If you have ever filed for a complaint about an error on your credit report, then you probably know you have to jump through hoops in order to get it fixed.
A study mandated by Congress and conducted by the Federal Trade Commission, found out that one out of five American consumers has an error on his or her credit report. Twenty-one percent of the American consumers in the study found a “confirmed material error” in at least one of the three biggest credit reporting agencies. “Confirmed material error” means that when such error is corrected, it will change one’s credit report. And we all know how credit reports impact our finances.
The study, by the way, tracked the credit histories of about 200 million Americans, which means that around 40 million have errors on their credit reports.
“The study also reported that 5.2 percent of the representative group found and, with the assistance of the report’s researchers, successfully challenged a mistake so serious that it had lowered their credit score substantially enough to burden them with higher interest rates.”1
Even today, getting a credit report error fixed is a pain. Thankfully, concerns and complaints about these errors have reached the office of the New York State Attorney General Eric Schneiderman, who has recently struck a deal with the three biggest credit reporting agencies (CRAs) that will benefit not just all individuals in the United States.
What are these changes?
Improvements in the credit dispute process
Under the agreement, Equifax, Experian, and TransUnion will improve their dispute resolution process for consumers who have credit reporting errors, as well as those who are victims of fraud and identity theft. With this new change, the credit bureaus will have a more proactive role in fixing credit report errors. Before, they only rely on the lender to resolve a dispute: if a creditor tells them that the information on the credit report is correct, the credit reporting agencies will no longer investigate. Individuals who have undergone a credit disputation understand how painfully slow and frustrating this is. Under the new agreement, however, with the credit agencies’ promise to improve their system, all these will change. CRAs will be hiring employees to implement the changes. Trained employees will be in charge of investigating on a case, despite a creditor’s insistence that a reported information is correct.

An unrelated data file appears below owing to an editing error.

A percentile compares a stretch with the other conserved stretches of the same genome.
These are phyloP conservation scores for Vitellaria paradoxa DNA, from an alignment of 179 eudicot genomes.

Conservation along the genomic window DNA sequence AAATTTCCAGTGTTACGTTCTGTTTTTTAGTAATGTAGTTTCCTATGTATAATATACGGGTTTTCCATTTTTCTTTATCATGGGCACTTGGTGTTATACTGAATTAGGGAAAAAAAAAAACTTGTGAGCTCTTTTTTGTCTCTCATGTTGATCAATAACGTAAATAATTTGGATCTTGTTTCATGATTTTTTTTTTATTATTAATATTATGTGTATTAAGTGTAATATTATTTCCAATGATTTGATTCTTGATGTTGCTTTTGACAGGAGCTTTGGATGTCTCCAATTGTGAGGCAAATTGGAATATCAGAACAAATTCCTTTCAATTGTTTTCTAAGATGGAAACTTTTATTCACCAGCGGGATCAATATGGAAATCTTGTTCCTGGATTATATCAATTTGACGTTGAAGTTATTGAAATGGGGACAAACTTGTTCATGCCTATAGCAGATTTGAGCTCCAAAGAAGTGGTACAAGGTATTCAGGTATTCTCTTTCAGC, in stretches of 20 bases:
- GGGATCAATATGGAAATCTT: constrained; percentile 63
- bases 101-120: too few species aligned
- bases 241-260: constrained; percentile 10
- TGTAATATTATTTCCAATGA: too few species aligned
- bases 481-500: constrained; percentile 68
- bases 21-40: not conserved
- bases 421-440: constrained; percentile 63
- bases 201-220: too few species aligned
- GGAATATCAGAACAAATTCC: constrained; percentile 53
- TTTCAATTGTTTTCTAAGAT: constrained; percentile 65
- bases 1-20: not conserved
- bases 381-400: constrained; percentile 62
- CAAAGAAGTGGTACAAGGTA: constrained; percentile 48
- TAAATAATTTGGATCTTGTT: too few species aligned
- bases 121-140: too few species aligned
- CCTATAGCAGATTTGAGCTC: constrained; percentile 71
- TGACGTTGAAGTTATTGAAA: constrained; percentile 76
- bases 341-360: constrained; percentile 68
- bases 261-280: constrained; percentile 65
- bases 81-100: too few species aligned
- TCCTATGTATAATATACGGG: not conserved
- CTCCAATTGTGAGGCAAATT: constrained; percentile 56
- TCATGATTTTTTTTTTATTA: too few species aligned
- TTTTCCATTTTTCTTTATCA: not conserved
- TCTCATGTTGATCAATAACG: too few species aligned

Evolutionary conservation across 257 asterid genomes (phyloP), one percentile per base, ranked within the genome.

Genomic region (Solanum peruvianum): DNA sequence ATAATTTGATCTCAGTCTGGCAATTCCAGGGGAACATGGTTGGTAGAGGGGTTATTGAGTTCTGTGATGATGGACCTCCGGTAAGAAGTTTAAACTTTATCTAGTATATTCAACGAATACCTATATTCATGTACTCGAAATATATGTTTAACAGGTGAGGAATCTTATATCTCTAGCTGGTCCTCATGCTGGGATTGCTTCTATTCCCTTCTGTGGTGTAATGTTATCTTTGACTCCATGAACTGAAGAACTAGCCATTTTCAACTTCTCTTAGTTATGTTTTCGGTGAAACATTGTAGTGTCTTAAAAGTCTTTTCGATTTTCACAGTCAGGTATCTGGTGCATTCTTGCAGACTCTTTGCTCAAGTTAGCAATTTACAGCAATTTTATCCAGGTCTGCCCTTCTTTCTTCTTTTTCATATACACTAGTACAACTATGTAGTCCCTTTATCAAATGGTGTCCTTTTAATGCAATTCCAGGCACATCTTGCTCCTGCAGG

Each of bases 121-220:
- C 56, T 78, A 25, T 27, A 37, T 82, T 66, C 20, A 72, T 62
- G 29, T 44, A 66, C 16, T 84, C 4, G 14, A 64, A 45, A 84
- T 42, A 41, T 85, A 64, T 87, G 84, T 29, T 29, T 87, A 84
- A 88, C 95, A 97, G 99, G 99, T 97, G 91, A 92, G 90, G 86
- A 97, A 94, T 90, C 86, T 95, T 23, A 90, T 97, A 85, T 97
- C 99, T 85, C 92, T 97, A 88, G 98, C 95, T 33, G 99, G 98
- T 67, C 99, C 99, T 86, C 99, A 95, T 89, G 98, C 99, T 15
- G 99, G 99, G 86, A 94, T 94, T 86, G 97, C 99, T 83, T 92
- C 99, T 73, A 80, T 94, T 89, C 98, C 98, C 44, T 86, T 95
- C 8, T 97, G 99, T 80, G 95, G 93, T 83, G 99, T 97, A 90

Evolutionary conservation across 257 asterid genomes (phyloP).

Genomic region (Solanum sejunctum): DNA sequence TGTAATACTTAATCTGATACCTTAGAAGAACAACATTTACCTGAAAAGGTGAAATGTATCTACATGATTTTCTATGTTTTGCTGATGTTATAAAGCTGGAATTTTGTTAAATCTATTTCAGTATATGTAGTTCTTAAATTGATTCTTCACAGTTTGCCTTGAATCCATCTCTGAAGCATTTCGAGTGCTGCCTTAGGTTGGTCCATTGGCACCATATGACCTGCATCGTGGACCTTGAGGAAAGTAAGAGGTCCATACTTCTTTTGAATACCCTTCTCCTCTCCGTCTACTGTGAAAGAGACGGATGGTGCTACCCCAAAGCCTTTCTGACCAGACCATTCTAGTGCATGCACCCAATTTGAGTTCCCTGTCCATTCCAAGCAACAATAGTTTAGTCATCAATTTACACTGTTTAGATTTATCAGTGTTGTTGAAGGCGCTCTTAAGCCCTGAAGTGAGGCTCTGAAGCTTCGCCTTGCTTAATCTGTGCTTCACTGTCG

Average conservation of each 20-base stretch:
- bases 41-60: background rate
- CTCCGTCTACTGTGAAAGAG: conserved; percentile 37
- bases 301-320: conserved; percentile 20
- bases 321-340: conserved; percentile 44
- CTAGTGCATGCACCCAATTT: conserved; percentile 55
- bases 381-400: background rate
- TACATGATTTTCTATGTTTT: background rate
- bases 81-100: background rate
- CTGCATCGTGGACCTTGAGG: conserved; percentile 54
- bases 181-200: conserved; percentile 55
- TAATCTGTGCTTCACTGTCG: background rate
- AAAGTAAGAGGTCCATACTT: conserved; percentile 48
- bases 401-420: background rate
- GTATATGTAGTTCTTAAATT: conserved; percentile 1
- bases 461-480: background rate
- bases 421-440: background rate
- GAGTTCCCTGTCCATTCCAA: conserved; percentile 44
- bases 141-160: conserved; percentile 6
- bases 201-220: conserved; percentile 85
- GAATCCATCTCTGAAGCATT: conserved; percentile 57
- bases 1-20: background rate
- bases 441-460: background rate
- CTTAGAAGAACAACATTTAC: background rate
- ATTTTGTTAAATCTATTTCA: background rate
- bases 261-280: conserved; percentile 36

Improvements in credit report changes in medical bills
According to the Consumer Financial Protection Bureau (CFPB), about 43 million Americans have overdue medical debts on their credit reports. Not all medical debts, however, are consumers’ faults. Some of those medical debts are caused by insurance companies that delay payments to hospitals and medical professionals. This is unfair for some of us. Luckily, under the new agreement with the New York State Attorney General, credit reporting agencies will have to wait for 6 months or 180 days before updating the information on our credit reports. The 180-day waiting period will the insurance companies to pay the necessary bills. What’s better is that when medical debts are paid by an insurance company, no matter how late it had been, credit reporting agencies will have to remove the negative item from the credit report. Late last year, FICO announced that it will be rolling out changes to their popular scoring model, which is used by the biggest credit reporting agencies. Their new scoring model will not include in its calculation debts in collection accounts and medical debts that were paid through settlement. This change should shift consumers’ mindset from worrying too much about their credit score to simply getting their account paid for less by way of debt settlement.
What’s in it for you?
What is the significance of these changes in the credit reporting industry to ordinary consumers?
To quote New York State Attorney General Eric Schneiderman, “credit reports touch every part of our lives. They affect whether we can obtain a credit card, take out a college loan, rent an apartment or buy a car – and sometimes even whether we can get jobs.”
Like it or not, such piece of paper is an important part of life, at least in the United States. An error, which may influence your 3-digit score has far-reaching effects, that it is only right to have credit bureaus take the matter seriously.
Luckily, changes are happening that will help more consumers become credit worthy again, at a shorter period of time.
However, this does not mean that it is better to just leave an account to become delinquent. It is still our obligation to repay what we owe to our creditors.
Consumers should also be checking their credit reports regularly to make sure that they are error-free because such errors can lead to creditors’ charging more for your credit. And who are prone to committing errors in submitting information to credit reporting agencies? The creditors themselves.